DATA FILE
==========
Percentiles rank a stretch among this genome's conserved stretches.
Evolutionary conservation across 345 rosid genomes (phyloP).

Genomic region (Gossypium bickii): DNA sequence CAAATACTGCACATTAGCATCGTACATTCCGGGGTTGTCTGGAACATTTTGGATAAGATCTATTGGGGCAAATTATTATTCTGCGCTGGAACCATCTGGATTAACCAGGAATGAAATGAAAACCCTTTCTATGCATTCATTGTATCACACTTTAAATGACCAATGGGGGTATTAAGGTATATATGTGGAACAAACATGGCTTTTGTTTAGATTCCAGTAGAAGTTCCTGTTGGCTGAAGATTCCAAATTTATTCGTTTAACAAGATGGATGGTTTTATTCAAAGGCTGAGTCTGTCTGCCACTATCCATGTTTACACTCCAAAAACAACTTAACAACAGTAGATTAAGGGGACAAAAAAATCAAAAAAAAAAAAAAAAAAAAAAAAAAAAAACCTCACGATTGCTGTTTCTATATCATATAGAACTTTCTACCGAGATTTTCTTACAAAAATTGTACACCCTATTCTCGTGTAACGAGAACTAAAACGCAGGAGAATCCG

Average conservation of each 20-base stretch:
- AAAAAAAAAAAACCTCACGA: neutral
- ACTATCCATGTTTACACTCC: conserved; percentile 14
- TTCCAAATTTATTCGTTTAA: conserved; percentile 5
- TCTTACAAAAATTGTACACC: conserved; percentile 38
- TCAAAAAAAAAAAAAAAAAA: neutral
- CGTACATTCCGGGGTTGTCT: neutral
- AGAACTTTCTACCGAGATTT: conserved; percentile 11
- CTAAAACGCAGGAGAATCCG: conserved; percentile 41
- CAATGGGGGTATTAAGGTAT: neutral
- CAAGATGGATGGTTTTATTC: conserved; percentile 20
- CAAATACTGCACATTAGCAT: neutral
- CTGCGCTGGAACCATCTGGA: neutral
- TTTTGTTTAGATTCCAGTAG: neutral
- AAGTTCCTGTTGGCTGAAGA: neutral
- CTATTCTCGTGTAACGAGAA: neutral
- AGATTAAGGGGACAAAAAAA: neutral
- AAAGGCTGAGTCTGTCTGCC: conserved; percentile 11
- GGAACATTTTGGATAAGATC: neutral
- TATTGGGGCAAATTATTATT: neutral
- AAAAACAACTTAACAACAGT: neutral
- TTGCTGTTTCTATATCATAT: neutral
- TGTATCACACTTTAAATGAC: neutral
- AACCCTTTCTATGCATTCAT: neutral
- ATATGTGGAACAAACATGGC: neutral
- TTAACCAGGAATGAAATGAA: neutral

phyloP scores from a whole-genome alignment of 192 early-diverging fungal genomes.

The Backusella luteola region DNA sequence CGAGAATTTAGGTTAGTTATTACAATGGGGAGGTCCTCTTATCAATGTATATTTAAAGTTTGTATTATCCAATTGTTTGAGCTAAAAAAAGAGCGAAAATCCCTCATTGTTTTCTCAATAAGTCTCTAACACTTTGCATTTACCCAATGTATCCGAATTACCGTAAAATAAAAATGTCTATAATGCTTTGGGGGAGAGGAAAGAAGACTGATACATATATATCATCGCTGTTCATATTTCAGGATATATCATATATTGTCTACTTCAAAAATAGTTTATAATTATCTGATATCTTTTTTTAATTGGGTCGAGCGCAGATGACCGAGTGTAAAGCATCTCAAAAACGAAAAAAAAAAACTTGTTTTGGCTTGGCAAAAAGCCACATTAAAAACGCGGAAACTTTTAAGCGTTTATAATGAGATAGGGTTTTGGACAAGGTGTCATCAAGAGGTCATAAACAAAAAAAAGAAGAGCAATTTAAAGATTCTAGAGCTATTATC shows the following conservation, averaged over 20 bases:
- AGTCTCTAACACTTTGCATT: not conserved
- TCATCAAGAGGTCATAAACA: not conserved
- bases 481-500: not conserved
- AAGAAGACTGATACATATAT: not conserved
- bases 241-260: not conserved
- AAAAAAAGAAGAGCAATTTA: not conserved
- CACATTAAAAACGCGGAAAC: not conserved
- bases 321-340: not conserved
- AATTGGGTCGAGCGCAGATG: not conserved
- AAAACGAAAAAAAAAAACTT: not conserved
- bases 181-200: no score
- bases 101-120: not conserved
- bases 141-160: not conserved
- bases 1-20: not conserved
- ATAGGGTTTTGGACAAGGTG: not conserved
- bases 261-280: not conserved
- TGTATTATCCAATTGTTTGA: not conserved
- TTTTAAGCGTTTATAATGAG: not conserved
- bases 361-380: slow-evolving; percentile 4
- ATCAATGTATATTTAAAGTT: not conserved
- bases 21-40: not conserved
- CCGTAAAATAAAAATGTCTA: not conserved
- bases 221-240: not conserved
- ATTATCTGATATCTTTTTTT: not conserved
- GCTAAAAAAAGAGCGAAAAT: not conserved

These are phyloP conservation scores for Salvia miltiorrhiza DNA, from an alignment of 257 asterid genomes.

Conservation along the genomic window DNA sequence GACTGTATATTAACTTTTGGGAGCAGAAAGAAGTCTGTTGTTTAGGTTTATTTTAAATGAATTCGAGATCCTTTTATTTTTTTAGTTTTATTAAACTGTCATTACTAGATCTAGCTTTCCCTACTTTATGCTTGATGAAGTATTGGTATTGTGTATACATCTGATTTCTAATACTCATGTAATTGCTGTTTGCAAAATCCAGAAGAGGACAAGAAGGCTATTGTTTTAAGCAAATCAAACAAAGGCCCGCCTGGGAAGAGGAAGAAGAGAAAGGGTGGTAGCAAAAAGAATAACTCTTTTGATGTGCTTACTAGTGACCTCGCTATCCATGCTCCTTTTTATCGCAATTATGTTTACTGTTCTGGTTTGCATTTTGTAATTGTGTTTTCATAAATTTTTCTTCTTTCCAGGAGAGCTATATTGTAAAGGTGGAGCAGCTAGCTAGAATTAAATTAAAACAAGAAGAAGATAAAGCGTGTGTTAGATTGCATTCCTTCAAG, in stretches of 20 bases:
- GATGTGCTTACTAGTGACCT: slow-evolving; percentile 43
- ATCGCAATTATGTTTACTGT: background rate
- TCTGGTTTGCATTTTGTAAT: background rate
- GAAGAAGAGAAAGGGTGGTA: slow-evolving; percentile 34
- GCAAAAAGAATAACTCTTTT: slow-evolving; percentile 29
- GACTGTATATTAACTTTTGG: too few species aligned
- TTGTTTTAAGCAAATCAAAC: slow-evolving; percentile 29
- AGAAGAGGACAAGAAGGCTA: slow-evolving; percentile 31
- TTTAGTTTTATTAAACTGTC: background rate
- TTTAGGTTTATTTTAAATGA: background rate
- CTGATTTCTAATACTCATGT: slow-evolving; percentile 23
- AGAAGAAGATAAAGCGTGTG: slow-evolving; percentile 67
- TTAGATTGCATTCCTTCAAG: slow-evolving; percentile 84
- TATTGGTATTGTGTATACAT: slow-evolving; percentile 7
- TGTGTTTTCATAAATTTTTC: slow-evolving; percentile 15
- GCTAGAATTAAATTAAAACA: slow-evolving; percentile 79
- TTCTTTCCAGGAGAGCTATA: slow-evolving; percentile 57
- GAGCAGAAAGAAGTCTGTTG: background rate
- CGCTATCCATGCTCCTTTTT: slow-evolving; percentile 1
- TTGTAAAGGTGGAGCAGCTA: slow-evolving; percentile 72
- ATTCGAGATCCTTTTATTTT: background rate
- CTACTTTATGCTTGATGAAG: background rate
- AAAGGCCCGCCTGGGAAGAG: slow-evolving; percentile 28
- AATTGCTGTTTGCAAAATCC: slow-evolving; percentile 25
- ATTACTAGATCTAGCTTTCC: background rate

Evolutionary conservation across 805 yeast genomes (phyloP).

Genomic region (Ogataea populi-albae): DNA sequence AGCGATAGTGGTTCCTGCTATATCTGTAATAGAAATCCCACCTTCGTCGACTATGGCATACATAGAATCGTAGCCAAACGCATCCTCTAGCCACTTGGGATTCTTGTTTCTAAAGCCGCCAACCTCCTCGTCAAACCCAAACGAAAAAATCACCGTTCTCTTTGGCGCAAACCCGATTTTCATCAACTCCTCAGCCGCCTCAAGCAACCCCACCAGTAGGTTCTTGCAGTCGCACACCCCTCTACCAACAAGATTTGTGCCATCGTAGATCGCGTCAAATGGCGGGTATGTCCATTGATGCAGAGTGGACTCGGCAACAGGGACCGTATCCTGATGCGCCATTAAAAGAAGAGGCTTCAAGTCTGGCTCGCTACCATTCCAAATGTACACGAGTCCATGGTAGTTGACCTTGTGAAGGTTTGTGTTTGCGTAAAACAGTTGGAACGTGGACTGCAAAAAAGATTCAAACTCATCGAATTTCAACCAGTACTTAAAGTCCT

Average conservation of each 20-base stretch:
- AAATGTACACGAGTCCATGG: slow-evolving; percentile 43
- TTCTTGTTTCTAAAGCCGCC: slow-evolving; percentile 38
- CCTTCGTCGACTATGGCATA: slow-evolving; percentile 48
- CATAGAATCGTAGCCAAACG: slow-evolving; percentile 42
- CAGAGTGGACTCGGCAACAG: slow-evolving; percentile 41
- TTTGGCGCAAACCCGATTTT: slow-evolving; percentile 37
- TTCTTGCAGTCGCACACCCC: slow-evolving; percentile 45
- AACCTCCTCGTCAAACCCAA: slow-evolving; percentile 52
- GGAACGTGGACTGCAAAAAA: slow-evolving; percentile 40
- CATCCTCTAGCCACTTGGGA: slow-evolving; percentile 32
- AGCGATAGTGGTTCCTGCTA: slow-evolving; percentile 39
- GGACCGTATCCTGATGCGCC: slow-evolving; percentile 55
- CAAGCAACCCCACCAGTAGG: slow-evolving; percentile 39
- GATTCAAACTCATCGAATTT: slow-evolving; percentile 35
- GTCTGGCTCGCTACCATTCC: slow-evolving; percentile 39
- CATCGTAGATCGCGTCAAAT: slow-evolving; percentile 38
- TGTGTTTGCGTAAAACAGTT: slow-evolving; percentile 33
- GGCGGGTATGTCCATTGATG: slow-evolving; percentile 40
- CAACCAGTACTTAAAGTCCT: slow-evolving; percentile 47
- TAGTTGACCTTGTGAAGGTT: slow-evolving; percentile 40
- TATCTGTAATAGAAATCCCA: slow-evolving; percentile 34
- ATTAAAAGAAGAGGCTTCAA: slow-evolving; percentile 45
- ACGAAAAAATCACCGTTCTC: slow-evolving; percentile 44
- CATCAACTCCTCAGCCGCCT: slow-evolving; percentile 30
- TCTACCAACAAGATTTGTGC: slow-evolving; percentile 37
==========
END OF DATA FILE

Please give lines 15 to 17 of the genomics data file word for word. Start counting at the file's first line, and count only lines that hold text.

- CAAATACTGCACATTAGCAT: neutral
- CTGCGCTGGAACCATCTGGA: neutral
- TTTTGTTTAGATTCCAGTAG: neutral